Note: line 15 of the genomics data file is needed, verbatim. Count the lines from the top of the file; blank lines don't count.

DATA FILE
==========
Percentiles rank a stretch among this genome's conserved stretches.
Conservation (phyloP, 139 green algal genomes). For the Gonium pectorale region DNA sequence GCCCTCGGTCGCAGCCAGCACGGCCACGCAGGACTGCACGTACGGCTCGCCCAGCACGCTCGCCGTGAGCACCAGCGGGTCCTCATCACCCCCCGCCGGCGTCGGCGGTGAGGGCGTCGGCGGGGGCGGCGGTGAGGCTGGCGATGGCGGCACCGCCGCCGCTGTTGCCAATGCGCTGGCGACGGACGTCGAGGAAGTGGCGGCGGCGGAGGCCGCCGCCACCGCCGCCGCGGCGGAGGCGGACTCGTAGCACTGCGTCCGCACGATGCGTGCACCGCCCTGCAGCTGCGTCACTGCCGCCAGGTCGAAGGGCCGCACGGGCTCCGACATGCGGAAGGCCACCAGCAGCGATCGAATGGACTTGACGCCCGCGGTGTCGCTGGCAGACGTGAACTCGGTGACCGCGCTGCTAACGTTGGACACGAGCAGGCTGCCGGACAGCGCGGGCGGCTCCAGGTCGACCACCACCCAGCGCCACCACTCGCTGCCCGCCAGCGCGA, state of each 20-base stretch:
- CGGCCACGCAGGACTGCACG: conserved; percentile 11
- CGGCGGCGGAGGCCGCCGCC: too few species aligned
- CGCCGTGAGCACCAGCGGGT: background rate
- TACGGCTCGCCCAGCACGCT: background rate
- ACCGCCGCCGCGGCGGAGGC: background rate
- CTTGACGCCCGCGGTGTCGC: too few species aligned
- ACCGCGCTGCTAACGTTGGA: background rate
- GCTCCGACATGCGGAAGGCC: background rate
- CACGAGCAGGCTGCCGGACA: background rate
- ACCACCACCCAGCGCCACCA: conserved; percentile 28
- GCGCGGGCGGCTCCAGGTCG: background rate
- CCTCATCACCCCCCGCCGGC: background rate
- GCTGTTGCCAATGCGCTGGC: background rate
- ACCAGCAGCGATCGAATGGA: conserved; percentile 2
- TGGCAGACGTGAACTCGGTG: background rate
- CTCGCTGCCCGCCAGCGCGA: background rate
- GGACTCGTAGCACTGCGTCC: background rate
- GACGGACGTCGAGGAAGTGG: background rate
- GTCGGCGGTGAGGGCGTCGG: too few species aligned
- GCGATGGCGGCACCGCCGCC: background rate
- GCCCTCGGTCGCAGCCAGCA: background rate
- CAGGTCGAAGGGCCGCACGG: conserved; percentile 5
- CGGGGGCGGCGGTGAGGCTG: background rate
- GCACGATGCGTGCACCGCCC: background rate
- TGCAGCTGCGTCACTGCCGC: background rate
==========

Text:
- GCTGTTGCCAATGCGCTGGC: background rate